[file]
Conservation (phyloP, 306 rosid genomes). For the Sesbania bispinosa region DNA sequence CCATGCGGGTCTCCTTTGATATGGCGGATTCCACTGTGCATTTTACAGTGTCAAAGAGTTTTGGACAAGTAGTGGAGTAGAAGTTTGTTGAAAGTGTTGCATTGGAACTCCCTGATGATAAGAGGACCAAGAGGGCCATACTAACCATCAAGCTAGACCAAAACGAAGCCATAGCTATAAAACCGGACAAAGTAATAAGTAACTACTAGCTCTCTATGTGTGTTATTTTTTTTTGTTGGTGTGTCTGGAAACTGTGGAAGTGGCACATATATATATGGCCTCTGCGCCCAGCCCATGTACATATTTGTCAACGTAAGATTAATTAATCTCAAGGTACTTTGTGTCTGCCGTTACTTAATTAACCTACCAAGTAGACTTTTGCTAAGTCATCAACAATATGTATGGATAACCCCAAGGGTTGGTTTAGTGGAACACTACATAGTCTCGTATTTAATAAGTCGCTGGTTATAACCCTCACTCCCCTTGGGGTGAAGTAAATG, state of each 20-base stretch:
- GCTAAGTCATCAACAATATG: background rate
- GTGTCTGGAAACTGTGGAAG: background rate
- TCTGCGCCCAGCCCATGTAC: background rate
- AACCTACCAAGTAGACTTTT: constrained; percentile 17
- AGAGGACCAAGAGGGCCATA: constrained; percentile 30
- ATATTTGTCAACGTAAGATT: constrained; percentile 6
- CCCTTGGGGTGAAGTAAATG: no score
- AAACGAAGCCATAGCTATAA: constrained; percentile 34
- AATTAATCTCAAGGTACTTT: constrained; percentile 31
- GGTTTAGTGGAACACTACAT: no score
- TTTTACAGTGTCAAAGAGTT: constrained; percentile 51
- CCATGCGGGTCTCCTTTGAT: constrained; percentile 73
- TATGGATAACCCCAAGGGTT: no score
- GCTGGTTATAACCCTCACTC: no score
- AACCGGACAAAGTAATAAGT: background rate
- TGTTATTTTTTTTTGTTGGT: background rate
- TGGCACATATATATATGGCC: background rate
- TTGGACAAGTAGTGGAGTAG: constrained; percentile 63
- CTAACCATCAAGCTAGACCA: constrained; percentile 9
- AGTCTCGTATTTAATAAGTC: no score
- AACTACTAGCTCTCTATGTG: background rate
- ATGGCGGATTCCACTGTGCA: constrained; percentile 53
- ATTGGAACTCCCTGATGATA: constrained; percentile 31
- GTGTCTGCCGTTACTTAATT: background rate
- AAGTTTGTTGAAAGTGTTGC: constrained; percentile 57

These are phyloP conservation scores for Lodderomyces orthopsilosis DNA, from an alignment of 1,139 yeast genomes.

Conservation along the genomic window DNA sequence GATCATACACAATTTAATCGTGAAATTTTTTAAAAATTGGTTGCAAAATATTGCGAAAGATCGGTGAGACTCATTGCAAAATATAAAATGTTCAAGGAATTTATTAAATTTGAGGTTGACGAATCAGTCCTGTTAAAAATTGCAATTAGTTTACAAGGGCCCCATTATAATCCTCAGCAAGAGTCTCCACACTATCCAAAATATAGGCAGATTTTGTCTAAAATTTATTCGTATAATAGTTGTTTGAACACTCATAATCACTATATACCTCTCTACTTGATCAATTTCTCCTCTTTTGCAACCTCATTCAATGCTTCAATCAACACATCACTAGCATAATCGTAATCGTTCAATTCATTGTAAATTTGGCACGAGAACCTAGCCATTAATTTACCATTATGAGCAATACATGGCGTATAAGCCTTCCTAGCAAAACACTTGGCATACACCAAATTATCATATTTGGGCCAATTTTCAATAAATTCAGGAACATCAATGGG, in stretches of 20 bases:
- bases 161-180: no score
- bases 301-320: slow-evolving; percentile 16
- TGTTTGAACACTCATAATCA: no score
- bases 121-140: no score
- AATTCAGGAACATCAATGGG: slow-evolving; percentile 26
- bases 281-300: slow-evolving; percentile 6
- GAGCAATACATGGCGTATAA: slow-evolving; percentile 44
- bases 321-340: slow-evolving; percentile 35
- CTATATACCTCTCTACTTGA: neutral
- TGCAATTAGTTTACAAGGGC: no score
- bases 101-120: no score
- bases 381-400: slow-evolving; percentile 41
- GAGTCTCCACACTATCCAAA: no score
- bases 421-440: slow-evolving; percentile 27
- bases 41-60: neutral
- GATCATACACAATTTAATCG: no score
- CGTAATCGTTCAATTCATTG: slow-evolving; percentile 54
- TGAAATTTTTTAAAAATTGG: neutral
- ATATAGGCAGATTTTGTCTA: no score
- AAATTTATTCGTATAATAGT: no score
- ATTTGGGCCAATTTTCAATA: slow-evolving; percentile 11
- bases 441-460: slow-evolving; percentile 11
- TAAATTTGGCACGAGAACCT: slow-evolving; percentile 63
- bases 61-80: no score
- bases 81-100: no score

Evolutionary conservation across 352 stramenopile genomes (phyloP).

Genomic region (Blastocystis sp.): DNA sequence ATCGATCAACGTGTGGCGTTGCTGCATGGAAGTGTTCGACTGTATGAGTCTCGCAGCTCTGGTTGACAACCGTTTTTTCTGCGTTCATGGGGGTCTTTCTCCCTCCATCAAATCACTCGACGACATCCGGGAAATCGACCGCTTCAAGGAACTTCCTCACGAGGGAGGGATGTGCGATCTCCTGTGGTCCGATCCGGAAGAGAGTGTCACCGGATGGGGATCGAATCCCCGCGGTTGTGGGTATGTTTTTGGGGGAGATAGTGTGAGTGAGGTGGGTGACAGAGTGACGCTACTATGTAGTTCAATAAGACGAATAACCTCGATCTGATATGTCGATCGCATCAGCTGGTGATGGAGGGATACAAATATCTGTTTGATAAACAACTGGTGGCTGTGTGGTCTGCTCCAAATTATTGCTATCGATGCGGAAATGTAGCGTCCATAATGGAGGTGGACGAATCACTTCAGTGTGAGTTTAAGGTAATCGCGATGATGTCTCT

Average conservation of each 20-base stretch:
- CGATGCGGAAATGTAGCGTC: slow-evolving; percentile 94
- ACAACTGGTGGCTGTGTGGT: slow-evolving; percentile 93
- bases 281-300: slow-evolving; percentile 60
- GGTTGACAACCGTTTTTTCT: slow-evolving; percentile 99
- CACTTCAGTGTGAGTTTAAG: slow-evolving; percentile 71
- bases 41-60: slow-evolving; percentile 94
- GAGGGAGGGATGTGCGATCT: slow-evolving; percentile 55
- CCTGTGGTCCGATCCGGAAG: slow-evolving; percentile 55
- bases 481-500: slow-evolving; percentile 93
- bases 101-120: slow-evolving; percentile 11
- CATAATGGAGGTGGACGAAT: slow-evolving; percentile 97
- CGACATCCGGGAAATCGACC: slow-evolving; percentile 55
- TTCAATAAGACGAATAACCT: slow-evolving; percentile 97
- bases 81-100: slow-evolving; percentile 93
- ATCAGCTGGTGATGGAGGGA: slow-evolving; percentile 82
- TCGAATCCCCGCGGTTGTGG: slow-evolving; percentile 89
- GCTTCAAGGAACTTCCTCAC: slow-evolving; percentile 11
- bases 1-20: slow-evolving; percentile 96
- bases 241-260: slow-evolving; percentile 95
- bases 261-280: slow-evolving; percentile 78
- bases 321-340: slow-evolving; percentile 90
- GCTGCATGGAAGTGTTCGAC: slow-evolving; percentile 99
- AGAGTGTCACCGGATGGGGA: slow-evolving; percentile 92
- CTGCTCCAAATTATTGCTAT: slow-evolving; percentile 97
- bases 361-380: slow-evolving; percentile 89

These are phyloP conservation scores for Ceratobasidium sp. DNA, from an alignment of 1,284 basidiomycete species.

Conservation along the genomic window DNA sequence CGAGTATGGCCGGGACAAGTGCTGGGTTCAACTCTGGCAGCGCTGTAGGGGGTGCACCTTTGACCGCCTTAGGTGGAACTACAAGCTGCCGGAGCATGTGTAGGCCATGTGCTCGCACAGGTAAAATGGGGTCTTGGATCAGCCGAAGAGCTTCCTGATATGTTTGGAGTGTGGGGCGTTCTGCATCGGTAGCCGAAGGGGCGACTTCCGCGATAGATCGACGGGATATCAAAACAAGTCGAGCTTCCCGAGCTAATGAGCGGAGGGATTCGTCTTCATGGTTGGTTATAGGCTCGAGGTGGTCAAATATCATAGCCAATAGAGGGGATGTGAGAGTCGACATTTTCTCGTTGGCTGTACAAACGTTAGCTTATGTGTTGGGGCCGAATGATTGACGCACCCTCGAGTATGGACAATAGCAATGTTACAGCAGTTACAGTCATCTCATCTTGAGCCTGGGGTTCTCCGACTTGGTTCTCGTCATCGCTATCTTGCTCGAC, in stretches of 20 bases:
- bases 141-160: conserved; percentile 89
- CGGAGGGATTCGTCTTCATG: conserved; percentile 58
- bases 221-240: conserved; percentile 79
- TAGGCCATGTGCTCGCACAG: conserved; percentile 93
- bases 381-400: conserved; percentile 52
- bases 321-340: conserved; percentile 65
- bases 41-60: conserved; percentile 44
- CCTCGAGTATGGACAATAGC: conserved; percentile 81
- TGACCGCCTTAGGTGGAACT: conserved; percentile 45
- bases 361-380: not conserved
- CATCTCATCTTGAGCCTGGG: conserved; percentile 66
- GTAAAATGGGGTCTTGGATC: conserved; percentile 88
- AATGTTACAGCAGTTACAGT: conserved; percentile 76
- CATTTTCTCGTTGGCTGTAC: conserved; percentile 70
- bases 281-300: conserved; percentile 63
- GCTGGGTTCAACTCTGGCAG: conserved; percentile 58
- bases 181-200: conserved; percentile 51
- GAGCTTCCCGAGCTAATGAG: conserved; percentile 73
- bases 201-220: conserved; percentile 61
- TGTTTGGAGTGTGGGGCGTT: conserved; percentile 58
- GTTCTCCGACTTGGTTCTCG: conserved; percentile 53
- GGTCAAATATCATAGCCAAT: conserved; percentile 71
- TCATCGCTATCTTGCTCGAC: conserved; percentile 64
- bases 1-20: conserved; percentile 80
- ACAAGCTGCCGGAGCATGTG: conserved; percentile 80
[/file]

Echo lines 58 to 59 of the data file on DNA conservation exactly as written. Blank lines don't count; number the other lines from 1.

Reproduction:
- ACAACTGGTGGCTGTGTGGT: slow-evolving; percentile 93
- bases 281-300: slow-evolving; percentile 60